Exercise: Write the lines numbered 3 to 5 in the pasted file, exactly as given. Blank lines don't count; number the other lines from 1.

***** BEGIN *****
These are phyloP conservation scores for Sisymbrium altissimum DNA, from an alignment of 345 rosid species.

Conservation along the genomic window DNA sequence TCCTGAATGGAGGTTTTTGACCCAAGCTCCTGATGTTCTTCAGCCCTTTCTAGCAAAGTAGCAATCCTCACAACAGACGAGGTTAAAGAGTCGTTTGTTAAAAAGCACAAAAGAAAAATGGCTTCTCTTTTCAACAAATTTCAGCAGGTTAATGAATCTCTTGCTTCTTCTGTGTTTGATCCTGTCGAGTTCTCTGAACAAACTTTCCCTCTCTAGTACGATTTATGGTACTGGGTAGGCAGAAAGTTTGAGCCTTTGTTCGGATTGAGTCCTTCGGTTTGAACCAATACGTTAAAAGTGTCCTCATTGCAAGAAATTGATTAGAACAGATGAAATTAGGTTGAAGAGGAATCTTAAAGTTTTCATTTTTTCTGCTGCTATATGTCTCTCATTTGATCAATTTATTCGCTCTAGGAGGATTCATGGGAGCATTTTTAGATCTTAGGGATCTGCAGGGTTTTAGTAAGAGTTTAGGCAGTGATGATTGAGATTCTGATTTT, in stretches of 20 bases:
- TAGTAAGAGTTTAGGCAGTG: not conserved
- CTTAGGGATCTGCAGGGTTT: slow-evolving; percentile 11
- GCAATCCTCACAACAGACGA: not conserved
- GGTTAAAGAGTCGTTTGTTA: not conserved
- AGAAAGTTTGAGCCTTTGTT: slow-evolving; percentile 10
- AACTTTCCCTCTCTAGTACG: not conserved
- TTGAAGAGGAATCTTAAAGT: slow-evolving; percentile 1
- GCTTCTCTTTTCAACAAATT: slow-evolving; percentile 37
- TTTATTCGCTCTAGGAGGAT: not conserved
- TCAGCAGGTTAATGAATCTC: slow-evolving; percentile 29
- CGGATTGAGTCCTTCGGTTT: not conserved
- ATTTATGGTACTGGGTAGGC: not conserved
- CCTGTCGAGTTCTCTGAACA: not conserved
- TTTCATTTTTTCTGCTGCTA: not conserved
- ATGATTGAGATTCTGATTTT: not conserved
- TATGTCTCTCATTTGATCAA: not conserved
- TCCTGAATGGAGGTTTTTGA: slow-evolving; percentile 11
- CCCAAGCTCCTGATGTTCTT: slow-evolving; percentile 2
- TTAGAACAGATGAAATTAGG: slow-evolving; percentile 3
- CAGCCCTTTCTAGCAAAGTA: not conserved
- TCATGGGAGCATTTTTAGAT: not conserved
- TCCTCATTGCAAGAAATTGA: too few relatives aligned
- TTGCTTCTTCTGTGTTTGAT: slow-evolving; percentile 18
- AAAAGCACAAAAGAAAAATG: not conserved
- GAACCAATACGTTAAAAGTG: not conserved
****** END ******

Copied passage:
- TAGTAAGAGTTTAGGCAGTG: not conserved
- CTTAGGGATCTGCAGGGTTT: slow-evolving; percentile 11
- GCAATCCTCACAACAGACGA: not conserved